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02.15.2011 - 04:05PM
By Keith Schneider, Circle of Blue
Exploring an escalating confrontation over resources with global implications.
Water scarcity, rapid economic growth and soaring energy demand are forming a tightening noose that could choke off China's modernization.
Underlying China's new standing in the world, like a tectonic fault line, is an increasingly fierce competition between energy and water that threatens to upend China's progress. Simply put, say Chinese authorities and government reports, China's demand for energy, particularly for coal, is outpacing its freshwater supply.
In a dozen chapters - starting this week with updates posted weekly through April - Choke Point: China reports in text, photographs and interactive graphics the powerful evidence of the fierce contest between growth, water and fuel that is virtually certain to grow more dire over the next decade.
Tight supplies of fresh water are nothing new in a nation where 80 percent of the rainfall and snowmelt occurs in the south, while just 20 percent of the moisture occurs in the mostly desert regions of the north and west. What's new is China's surging economic growth is prompting the expanding industrial sector, which consumes 70 percent of the nation's energy, to call on the government to tap new energy supplies, particularly the enormous reserves of coal in the dry north.
The problem, scholars and government officials told us, is there is not enough water to mine, process and consume those reserves and still develop the modern cities and manufacturing centers China envisions for the region. "Water shortage is the most important challenge to China right now, the biggest problem for future growth," said Wang Yahua, deputy director of the Center for China Study at Tsinghua University in Beijing. "It's a puzzle that the country has to solve."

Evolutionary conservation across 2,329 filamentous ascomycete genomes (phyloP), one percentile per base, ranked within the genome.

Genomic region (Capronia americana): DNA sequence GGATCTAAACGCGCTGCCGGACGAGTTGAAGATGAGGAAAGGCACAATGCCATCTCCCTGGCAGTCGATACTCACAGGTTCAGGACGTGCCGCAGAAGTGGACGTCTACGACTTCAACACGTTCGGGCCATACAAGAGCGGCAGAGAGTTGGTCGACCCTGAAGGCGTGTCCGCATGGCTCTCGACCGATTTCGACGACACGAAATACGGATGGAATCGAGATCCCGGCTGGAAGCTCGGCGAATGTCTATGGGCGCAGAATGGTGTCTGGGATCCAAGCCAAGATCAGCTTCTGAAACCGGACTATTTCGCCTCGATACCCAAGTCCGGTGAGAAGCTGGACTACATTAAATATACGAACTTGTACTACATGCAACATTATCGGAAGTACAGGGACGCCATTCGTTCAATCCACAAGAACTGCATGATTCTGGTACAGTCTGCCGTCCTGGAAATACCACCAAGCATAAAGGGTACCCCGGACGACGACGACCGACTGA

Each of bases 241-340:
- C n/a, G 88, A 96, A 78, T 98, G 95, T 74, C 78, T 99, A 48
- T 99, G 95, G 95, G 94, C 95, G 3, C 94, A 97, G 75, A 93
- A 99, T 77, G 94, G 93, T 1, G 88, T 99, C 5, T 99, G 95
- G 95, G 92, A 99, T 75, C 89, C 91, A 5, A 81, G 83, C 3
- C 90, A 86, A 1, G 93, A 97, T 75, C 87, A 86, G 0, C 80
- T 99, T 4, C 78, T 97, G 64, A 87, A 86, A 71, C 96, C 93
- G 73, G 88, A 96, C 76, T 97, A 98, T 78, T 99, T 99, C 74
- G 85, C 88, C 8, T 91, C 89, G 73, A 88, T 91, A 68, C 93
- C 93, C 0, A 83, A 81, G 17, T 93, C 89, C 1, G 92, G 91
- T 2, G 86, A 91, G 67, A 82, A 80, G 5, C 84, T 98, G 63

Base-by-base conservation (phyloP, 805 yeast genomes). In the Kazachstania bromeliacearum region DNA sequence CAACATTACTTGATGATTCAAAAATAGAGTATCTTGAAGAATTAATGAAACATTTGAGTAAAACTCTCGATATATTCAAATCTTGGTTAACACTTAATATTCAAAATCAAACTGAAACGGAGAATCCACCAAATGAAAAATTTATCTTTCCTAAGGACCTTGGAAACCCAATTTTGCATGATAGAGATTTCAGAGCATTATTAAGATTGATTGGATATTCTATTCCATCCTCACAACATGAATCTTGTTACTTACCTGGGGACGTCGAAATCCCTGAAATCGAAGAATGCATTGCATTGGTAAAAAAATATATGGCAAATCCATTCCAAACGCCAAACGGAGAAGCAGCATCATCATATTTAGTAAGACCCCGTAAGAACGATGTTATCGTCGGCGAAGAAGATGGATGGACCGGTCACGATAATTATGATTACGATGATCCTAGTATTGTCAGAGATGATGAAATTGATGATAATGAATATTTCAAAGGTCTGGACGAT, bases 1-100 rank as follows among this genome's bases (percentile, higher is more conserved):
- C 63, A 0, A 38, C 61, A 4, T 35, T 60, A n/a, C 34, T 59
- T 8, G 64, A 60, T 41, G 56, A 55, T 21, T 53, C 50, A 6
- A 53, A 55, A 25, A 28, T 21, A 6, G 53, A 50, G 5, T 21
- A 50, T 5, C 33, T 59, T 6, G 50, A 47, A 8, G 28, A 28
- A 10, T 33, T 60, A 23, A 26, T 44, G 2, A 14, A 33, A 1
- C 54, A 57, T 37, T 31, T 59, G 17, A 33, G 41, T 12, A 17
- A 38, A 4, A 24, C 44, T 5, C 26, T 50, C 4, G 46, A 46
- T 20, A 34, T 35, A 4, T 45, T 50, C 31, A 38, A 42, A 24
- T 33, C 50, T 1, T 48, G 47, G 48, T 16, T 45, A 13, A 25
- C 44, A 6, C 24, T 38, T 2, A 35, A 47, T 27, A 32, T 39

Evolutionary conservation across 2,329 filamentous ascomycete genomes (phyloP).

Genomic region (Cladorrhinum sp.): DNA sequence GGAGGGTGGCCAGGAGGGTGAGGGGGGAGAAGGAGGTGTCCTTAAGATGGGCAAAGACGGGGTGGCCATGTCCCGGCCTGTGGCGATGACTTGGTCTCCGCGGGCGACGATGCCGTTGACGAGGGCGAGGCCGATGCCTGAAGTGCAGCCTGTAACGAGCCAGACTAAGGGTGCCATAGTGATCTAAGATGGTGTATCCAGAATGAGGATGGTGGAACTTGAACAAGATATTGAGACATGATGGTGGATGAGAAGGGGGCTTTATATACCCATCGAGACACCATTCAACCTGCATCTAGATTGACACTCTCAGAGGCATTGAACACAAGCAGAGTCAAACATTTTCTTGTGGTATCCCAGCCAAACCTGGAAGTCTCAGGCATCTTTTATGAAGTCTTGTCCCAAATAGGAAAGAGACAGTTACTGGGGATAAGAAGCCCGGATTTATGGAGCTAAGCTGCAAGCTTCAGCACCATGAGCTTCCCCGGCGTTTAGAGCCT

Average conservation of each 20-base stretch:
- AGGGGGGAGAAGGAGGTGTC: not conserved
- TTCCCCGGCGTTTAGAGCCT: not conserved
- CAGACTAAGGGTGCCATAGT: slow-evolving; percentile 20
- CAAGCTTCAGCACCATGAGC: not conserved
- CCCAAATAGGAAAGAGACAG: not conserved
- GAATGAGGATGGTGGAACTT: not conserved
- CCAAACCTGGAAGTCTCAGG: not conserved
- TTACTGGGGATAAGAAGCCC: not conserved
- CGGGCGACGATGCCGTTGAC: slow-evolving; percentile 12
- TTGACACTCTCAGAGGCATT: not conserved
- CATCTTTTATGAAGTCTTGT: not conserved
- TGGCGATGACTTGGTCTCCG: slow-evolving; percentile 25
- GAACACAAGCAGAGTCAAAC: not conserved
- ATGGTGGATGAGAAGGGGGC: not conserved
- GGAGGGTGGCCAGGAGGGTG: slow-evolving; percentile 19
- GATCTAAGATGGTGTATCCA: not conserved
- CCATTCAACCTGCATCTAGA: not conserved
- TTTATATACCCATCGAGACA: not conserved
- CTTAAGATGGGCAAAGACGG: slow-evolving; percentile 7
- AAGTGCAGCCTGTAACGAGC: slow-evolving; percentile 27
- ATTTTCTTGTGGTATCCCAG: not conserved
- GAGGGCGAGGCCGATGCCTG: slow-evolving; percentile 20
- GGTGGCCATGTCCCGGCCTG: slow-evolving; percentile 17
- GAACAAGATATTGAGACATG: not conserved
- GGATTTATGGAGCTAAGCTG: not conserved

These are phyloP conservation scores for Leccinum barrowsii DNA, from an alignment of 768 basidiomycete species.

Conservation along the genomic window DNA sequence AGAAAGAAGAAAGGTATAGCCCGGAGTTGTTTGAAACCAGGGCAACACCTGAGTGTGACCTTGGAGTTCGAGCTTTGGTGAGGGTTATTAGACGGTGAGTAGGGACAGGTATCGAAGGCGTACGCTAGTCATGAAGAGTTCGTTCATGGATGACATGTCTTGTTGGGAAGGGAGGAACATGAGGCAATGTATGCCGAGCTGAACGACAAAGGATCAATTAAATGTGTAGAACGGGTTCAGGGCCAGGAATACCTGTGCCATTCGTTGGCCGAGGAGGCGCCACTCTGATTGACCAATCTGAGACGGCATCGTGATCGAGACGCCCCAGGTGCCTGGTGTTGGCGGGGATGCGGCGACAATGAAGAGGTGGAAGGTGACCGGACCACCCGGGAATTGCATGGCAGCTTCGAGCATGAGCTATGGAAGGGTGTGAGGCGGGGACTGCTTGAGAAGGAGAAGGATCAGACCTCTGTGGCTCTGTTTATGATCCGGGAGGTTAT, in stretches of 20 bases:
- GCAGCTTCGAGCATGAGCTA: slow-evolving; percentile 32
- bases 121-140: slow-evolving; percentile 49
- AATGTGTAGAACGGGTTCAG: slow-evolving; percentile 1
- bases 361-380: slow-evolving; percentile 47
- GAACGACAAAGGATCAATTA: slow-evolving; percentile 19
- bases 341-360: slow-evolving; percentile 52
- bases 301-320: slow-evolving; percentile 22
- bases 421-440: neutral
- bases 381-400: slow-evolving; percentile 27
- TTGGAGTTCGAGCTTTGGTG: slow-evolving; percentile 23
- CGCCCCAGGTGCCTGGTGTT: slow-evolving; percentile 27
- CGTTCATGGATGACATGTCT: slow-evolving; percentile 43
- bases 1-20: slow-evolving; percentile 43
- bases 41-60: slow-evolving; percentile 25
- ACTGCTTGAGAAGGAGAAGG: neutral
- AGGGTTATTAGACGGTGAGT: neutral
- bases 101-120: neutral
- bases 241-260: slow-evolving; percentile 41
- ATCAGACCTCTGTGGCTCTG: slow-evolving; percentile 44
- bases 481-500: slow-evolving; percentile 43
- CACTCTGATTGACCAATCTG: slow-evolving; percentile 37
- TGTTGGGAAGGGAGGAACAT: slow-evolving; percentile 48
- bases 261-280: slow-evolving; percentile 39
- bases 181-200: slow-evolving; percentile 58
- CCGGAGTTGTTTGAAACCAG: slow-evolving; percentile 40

The consequences of diminishing water reserves and rising energy demand have been a special focus of our attention for more than a year. In 2010, in our Choke Point: U.S. series, Circle of Blue found rising energy demand and diminishing freshwater reserves are two trends moving in opposing directions across America. Moreover, the speed and force of the confrontation is occurring in the places where growth is highest and water resources are under the most stress - California, the Southwest, Rocky Mountain West, and Southeast.
Stripped to its essence, China's globally significant choke point is caused by three converging trends:
Choke Point: China, though, is not necessarily a story of doom.
We found a powerful narrative in China in two parts, and never before told: first is how effectively national and provincial governments enacted and enforced a range of water conservation and efficiency measures that enabled China to progress as far as it has.
About Keith Schneider
As Senior Editor, Keith manages the Circle of Blue news desk and participates in multimedia story development reporting, editing and production. He is a nationally-known journalist, online communications specialist and environmental policy expert. Keith was a New York Times national correspondent for over a decade, where he continues to report as a special writer on energy, real estate, business and technology. Before joining Circle of Blue, Keith was media and communications director at the US Climate Action Network and communications director at the Apollo Alliance. Keith developed one of the first independent online news desks as the founder and executive director of the Michigan Land Use Institute. A sought-after public speaker on the role of original reporting and online communications in the public interest, Keith is a regular contributor to the Times, Yale Environment 360, Grist Magazine and other prominent news organizations. You can read his personal website at Modeshift.org.
This commentary is written by a valued member of the CSRwire contributing writers' community and expresses this author's views alone.
Readers: As energy demand and freshwater reserves continue to move to opposite directions, what steps can China take to minimize its environmental impact? Tell us on Talkback!
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